Twice a month, Laura Williams heads to Boston for face-to-face meetings with some of her top clients.
But this month, the Bethesda-based health care consultant replaced one of those trips -- with a conference call.
As tens of thousands of people converge on Boston this week for the Democratic National Convention, some frequent business travelers say Boston is one of the last places they plan to be. Williams said she decided against the trip two months ago after seeing stories about expected record attendance and increased security at the convention.
"Traveling is stressful enough, but throw in trying to find a cheap hotel room and even securing a cab there this week, you can forget it," she said.
Airlines and hotels, meanwhile, are celebrating strong bookings this week. All 15 of US Airways' hourly shuttle flights on Sunday were sold out, said US Airways spokesman David Castelveter. Shuttle flights from Boston to Washington next Sunday, the weekend after the convention, were nearly sold out as well. Castelveter said the Arlington-based airline was considering adding shuttle flights during the week to handle convention traffic, but the move would depend on whether the carrier has any spare aircraft.
Travelers flying to Boston this week have been encouraged to arrive at the airport at least an hour before their flights. While shuttle passengers are usually able to breeze through security in about 10 to 15 minutes thanks to special lines at Reagan National, US Airways has urged passengers to arrive early because of the higher passenger load levels and potential bottlenecks at security checkpoints.
All 16 of Independence Air's daily flights to Boston from Washington Dulles were sold out on Sunday. All of the carrier's flights back to Dulles from Boston on Friday are also sold out, said Independence Air spokesman Rick DeLisi. He said flights were available Saturday morning.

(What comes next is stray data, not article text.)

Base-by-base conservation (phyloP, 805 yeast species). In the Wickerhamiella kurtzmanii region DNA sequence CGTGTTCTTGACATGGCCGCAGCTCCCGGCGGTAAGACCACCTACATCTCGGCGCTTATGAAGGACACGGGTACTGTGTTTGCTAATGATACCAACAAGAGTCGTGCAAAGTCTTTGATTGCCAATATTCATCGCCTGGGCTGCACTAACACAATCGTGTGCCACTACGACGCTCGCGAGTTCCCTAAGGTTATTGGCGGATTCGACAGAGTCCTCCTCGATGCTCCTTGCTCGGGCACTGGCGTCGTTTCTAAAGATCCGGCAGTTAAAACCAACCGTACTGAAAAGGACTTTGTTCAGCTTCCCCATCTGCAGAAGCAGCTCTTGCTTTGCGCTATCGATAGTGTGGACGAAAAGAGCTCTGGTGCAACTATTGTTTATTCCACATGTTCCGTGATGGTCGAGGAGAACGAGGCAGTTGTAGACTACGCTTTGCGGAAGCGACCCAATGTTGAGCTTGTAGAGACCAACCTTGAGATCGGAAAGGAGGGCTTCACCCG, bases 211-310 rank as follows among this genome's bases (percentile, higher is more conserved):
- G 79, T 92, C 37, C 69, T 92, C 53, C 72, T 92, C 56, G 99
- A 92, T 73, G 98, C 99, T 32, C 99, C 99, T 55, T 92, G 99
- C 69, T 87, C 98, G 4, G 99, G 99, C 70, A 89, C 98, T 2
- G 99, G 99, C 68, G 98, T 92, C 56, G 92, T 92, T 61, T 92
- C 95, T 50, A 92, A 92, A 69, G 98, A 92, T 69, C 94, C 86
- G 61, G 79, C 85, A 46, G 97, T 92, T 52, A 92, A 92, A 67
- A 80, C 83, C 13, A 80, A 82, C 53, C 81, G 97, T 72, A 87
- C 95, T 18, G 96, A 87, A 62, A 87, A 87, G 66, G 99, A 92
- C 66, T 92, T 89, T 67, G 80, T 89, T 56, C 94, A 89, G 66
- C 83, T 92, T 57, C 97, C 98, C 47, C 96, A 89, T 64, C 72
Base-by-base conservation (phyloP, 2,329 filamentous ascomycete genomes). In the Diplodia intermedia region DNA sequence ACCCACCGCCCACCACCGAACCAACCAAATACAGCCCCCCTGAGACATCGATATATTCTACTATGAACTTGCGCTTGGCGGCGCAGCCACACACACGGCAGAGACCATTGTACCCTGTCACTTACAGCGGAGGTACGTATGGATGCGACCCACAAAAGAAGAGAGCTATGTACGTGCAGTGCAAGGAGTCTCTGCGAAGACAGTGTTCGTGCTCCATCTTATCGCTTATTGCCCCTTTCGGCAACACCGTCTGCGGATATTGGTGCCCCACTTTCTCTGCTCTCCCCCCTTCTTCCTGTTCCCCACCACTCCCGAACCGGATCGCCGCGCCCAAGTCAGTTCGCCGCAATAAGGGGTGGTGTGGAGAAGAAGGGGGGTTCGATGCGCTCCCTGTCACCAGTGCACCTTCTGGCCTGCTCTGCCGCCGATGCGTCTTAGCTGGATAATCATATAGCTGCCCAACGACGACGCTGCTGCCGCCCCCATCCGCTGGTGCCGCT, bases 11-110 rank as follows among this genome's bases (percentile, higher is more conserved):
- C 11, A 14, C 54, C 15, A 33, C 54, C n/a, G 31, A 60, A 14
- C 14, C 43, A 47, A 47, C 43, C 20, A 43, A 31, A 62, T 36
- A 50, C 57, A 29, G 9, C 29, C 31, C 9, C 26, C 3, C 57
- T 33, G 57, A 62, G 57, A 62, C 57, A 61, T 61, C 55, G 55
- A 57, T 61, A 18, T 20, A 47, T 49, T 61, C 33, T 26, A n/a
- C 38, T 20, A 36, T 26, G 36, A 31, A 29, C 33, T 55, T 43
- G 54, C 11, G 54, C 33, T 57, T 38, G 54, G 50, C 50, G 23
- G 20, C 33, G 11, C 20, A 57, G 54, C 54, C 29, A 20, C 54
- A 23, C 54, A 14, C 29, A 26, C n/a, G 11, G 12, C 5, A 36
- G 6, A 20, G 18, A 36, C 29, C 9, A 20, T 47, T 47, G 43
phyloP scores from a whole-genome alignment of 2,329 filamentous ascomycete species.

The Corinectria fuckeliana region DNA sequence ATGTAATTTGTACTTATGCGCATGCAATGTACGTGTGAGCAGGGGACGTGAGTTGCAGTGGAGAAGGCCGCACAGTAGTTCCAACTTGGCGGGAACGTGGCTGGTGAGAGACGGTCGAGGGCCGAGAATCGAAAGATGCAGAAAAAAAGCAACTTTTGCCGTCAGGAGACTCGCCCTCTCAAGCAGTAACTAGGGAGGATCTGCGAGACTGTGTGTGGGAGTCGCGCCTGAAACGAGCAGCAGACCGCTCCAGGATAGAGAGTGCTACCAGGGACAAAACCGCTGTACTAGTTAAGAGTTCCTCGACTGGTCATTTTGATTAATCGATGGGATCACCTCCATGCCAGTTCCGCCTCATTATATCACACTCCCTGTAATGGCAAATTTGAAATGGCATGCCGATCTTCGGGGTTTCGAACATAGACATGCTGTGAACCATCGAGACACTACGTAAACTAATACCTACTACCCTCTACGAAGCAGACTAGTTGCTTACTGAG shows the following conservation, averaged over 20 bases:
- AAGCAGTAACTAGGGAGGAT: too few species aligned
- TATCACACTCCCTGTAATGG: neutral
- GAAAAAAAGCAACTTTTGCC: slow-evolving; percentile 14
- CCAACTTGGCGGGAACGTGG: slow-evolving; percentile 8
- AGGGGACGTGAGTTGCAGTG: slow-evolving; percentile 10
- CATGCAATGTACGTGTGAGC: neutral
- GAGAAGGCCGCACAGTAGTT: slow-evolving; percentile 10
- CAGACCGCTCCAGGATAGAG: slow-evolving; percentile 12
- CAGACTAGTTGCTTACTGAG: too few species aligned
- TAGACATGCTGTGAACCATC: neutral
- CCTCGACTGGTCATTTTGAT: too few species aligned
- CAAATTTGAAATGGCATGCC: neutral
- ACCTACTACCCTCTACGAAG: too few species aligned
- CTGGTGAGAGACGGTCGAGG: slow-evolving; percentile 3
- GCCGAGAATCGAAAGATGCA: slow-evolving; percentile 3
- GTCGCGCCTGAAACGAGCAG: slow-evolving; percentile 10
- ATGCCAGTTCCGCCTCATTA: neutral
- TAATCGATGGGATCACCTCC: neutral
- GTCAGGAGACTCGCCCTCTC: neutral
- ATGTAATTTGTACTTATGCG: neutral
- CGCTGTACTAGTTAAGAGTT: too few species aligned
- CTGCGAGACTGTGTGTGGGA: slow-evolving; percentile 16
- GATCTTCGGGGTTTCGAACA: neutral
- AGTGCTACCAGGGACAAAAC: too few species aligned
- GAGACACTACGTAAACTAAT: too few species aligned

Train travel to the Northeast also has surged. The number of Amtrak passengers heading north has swelled ahead of the convention but has not reached levels typical of a holiday period such as Thanksgiving, said Amtrak spokesman Dan Stessel. Rail passengers will notice tightened security on the trains and at the stations, he added.
All three Boston area Hyatt hotels are fully booked, which is rare, said Hyatt spokeswoman Lori Armon. All five of Marriott's downtown Boston properties also are sold out this week, said spokesman John Wolf. The Republican National Convention, Aug. 30 to Sept. 2, also will pose challenges for travelers. US Airways still has "plenty of flights" available to New York during the period, Castelveter said.
Amtrak said yesterday it will require passengers traveling between Washington and Boston during the Republican convention to reserve their seats in advance. Amtrak spokeswoman Marcie Golgoski said Amtrak uses the same procedure during busy holiday periods.
Cell Phones on Planes: Travelers could be talking on their personal cell phones as early as 2006. Earlier this month, American Airlines conducted a trial run on a modified aircraft that permitted cell phone calls.
The flight required special clearance from the Federal Aviation Administration and Federal Communications Commission. The FAA and the airlines ban in-flight cell calls for fear the signals could interfere with navigational equipment. In a joint venture, American and San Diego-based Qualcomm Inc. will spend the next two years testing the system.
Question of the Week: The government's registered traveler program begins at Reagan National Airport next month.
Do you plan to sign up in exchange for bypassing long security lines? How do you feel about the required background check, fingerprinting and iris scan? Send your comments, along with your name and daytime phone number, to firstname.lastname@example.org.